What a difference a few hundred years makes. If you were a wannabe writer in the time of Jane Austin or Charles Dickens, your chances of meeting them and asking writing-related questions would be practically nonexistent. The advent of writers’ conventions has given aspiring authors the chance to connect with bestselling scribes from every genre.
In the last few years, the wall between full-time authors and authors-in-training has gotten even more transparent. Blog posts, podcasts, and social media give you the opportunity to chat with successful authors on a daily basis. Once you get an author’s attention, however, it’s very important that you use your time wisely.
If you’ve ever been to a conference or a live Google+ Hangout with a successful author, you’ve probably seen similar questions pop up in every session. How do I find an agent? Should I seek a publisher or self publish? Where do you come up with your ideas? While these kinds of questions present themselves in most open discussions, that doesn’t mean they’re a valuable use of your face time. If you’re serious about being a successful author yourself, then you need to ask questions that have actionable answers. It’s not worth asking a question if you’re unable to use the information that you’ll receive in return.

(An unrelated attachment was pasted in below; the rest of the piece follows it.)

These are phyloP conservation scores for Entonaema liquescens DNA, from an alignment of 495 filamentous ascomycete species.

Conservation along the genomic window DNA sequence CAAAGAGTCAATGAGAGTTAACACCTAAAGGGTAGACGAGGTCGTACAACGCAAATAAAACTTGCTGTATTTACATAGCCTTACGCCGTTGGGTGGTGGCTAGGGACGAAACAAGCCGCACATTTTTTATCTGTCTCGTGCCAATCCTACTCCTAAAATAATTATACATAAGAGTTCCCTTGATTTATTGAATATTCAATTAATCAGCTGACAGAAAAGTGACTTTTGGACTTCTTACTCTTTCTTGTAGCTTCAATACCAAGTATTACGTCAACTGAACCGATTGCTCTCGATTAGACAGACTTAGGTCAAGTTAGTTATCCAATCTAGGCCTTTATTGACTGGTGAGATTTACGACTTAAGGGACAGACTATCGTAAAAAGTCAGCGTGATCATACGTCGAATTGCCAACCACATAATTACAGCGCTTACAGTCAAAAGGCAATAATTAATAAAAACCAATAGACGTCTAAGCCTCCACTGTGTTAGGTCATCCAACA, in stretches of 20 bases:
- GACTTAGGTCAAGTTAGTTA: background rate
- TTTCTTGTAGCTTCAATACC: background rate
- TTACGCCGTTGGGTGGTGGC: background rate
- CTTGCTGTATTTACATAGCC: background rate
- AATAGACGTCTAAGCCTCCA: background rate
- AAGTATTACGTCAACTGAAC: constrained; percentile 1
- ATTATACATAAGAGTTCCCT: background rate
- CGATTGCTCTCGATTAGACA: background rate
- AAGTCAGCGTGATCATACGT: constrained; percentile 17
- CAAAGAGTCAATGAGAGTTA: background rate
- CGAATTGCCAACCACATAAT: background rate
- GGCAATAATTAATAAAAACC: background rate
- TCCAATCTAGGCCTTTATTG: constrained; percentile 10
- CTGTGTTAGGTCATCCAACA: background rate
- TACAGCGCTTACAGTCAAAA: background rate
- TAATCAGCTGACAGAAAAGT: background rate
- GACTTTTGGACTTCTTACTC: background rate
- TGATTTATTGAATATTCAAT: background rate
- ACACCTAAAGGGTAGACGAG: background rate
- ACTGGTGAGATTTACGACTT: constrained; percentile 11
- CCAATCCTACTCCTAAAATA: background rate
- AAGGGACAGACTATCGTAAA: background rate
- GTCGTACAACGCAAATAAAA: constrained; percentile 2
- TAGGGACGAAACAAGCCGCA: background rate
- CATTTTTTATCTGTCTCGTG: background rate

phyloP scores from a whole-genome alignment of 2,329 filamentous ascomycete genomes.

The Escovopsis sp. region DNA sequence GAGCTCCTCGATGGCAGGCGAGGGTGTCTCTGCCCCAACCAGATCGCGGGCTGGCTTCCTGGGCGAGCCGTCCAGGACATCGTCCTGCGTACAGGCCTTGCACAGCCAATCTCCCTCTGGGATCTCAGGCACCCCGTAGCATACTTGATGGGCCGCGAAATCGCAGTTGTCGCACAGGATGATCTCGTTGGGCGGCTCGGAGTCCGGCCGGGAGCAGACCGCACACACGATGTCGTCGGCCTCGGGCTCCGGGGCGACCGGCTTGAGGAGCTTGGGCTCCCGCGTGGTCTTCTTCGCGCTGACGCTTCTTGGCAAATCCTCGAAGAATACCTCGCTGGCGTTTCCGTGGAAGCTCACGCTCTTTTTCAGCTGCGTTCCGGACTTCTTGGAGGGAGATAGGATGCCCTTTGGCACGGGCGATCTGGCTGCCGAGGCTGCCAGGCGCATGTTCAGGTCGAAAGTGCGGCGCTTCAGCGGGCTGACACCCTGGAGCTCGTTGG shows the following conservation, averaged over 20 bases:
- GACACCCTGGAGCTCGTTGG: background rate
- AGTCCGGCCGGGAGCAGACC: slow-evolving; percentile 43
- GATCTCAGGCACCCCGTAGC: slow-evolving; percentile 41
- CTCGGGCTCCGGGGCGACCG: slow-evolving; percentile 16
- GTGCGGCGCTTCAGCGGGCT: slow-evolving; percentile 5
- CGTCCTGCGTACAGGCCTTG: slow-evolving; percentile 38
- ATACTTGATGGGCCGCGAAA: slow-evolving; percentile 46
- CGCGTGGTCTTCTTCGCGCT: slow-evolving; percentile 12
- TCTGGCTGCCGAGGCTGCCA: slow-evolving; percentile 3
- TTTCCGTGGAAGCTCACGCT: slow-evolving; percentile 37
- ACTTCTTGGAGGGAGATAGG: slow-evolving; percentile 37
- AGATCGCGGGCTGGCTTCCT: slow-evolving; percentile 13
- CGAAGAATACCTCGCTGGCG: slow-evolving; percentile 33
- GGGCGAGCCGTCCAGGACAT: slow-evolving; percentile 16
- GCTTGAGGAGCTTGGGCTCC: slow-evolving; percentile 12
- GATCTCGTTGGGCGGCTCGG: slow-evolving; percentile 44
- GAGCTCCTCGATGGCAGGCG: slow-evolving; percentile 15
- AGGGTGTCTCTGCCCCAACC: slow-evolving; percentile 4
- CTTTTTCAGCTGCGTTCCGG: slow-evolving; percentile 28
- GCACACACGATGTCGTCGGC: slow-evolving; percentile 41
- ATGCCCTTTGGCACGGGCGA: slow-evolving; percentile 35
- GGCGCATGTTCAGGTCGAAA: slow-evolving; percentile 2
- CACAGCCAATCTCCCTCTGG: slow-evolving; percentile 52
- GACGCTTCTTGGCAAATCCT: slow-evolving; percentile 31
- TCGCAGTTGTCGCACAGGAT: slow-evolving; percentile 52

Here are five questions that will provide you with much more useful answers:
1. How Did You Develop Your Writing Habits?
Image from http://wilsonkhoo.wordpress.com/2013/03/20/write-habits/
Many aspiring authors are under the impression that all books are a magical blend of inspiration and the perfect agent. In reality, the most successful authors are the ones who’ve developed the rights habits and mindset. Their daily ritual gives them the practice they need to keep writing, while their mindset compels them to continue without the visual or financial indications of success.
While bad habits die hard, good habits may seem impossible to apply. There are many books out there about writing every day and hitting a certain word count, but you may get some interesting tidbits of wisdom by hearing a successful author’s input on the subject. Take notes on his or her response, and see if there’s anything that you can try out yourself.
2. What Did You Do to Improve Your Writing?
Image from http://www.theminimalists.com/writing-habits/
This question is worded very specifically. Plenty of aspiring writers will ask, “How can I get better at writing?” This question is often rewarded with a canned response. The author may say to go out there and read a bunch of books or that you should keep plugging away and you’ll eventually see improvement. By making the question personal, however, you may be able to glean some wisdom from their success stories.
Many bestselling authors have faced rejection, from Stephen King to J.K. Rowling. Following the notes in the margins of their returned manuscripts has been a common path to success. Other authors read a certain book or took a particular class that helped them go the extra mile. It’s rare that reading or writing alone got them to where they are today. Listen to the author’s individual path to improvement, and see if there are ways for you to apply those lessons to your own work.
3. How Should I Divide My Time Between Writing and Marketing?
Image from http://www.business2community.com/content-marketing/content-marketing-long-takes-write-great-blog-post-0947315